[Numpy-discussion] fast method to to count a particular value in a large matrix
Sun Feb 5 19:17:38 CST 2012
On Sun, Feb 5, 2012 at 7:02 PM, David Verelst <firstname.lastname@example.org> wrote:
> Just out of curiosity, what speed-up factor did you achieve?
> On 04/02/12 22:20, Naresh wrote:
>> Warren Weckesser<warren.weckesser<at> enthought.com> writes:
>>> On Sat, Feb 4, 2012 at 2:35 PM, Benjamin Root<ben.root<at> ou.edu> wrote:
>>> On Saturday, February 4, 2012, Naresh Pai<npai<at> uark.edu> wrote:> I am
>> somewhat new to Python (been coding with Matlab mostly). I am trying to
>>>> simplify (and expedite) a piece of code that is currently a bottleneck in a
>>>> code.> I have a large array (7000 rows x 4500 columns) titled say, abc, and
>> I am trying> to find a fast method to count the number of instances of each
>> unique value within> it. All unique values are stored in a variable, say,
>> unique_elem. My current code
>>>> is as follows:> import numpy as np> #allocate space for storing element
>> count> elem_count = zeros((len(unique_elem),1))> #loop through and count number
>> of unique_elem> for i in range(len(unique_elem)):
>>>> elem_count[i]= np.sum(reduce(np.logical_or,(abc== x for x
>> in [unique_elem[i]])))> This loop is bottleneck because I have about 850 unique
>> elements and it takes> about 9-10 minutes. Can you suggest a faster way to do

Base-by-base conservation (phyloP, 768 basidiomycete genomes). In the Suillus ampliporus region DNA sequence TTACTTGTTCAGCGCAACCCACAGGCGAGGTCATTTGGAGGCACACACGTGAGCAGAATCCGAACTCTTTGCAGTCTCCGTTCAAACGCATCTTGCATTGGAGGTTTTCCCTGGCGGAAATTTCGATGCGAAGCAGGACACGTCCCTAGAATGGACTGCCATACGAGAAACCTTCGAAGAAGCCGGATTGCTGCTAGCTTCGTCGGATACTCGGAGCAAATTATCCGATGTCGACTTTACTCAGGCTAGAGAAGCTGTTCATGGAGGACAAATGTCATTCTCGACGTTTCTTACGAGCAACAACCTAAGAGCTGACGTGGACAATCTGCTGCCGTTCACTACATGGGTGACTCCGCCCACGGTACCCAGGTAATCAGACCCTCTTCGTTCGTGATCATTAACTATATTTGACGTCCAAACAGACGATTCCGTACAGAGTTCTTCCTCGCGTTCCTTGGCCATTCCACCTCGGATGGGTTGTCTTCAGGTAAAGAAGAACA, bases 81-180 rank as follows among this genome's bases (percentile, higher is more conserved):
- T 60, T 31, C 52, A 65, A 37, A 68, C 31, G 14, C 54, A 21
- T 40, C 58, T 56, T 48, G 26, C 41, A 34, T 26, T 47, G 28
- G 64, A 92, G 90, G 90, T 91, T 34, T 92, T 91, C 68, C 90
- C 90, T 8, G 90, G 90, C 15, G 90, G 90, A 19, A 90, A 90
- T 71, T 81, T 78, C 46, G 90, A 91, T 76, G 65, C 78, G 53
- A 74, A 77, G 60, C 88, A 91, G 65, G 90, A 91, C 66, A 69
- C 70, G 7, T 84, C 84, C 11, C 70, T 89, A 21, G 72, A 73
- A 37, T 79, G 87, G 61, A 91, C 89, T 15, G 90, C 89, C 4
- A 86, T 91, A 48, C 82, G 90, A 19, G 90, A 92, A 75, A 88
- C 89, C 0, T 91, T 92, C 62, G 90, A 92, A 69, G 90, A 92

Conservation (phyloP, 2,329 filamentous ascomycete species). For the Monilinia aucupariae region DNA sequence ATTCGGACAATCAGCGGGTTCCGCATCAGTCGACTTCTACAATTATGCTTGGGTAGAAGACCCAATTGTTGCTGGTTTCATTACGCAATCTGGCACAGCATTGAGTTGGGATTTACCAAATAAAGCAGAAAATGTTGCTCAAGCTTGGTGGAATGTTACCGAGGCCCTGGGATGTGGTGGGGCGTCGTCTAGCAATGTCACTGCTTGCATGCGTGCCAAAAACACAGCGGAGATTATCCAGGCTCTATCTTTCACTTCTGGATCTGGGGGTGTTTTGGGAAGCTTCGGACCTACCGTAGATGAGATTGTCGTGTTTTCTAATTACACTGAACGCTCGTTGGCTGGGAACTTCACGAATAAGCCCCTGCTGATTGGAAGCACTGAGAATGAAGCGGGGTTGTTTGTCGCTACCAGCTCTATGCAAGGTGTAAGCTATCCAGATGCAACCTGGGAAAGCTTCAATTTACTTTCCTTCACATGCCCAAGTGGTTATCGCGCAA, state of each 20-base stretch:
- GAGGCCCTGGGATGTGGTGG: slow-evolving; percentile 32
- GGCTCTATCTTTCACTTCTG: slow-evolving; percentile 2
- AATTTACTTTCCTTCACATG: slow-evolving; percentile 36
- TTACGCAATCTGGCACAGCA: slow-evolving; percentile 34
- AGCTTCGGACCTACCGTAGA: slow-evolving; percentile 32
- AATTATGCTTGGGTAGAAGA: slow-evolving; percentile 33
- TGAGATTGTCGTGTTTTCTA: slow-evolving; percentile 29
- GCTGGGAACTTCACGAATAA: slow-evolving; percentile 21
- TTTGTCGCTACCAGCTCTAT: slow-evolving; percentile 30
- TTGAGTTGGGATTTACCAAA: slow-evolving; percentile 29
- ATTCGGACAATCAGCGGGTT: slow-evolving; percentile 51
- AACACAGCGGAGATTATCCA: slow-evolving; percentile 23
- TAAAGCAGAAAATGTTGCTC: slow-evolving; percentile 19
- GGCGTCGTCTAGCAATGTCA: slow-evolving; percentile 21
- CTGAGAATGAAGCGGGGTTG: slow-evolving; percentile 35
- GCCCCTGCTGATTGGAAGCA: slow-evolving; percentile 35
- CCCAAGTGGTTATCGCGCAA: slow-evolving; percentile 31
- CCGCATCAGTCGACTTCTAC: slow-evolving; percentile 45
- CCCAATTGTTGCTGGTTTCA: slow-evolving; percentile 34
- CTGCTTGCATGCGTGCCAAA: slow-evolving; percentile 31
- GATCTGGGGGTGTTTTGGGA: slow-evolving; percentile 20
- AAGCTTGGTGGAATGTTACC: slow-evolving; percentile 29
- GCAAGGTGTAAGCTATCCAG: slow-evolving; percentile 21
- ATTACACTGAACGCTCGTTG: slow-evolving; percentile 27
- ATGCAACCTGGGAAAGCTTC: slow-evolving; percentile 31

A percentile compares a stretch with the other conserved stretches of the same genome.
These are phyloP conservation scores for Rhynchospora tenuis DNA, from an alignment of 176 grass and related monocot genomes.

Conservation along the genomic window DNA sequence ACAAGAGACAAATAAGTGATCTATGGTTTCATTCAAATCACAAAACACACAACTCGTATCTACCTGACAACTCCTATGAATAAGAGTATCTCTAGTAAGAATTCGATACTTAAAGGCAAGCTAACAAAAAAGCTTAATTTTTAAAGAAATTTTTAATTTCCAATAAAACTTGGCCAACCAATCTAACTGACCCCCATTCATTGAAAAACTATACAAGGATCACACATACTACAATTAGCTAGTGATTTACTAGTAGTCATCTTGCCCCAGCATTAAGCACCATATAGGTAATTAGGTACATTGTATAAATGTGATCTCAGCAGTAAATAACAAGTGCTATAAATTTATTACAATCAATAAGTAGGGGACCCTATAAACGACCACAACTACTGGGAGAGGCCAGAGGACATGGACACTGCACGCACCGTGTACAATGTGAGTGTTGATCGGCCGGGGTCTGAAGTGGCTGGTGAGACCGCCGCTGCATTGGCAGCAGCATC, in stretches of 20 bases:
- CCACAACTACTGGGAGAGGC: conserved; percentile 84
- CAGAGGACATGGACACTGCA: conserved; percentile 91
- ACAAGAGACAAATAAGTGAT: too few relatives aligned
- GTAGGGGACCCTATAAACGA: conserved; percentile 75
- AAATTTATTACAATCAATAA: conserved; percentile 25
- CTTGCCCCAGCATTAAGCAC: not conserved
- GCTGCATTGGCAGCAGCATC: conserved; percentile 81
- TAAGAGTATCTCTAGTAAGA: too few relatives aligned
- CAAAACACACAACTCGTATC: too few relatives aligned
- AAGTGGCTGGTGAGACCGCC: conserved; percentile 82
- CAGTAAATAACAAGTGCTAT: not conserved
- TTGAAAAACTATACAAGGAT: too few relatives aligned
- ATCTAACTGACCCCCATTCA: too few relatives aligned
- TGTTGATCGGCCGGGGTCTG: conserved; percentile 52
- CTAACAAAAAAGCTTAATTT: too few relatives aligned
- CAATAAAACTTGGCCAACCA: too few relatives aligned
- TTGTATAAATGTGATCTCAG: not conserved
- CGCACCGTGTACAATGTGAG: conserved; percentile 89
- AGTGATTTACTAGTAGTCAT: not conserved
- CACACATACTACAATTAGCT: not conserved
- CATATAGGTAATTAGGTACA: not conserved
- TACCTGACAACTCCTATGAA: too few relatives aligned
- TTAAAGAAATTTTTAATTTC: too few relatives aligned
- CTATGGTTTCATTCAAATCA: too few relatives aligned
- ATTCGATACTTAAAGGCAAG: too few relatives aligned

>>>> Thank you,> Naresh>
>>> no.unique() can return indices and reverse indices. It would be trivial to
>> histogram the reverse indices using np.histogram().
>>> Instead of histogram(), you can use bincount() on the inverse indices:u, inv =
>> np.unique(abc, return_inverse=True)n = np.bincount(inv)u will be an array of the
>> unique elements, and n will be an array of the corresponding number of
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>> The histogram() solution works perfect since unique_elem is ordered. I
>> appreciate everyone's help.
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np.histogram works pretty well. I'm getting speeds something like 1300
ms on float64 data. A hash table-based solution is faster (no big
surprise here), about 800ms so in the ballpark of 40% faster.
Whenever I get motivated enough I'm going to make a pull request on
NumPy with something like khash.h and start fixing all the O(N log N)
algorithms floating around that ought to be O(N). NumPy should really
have a "match" function similar to R's and a lot of other things.
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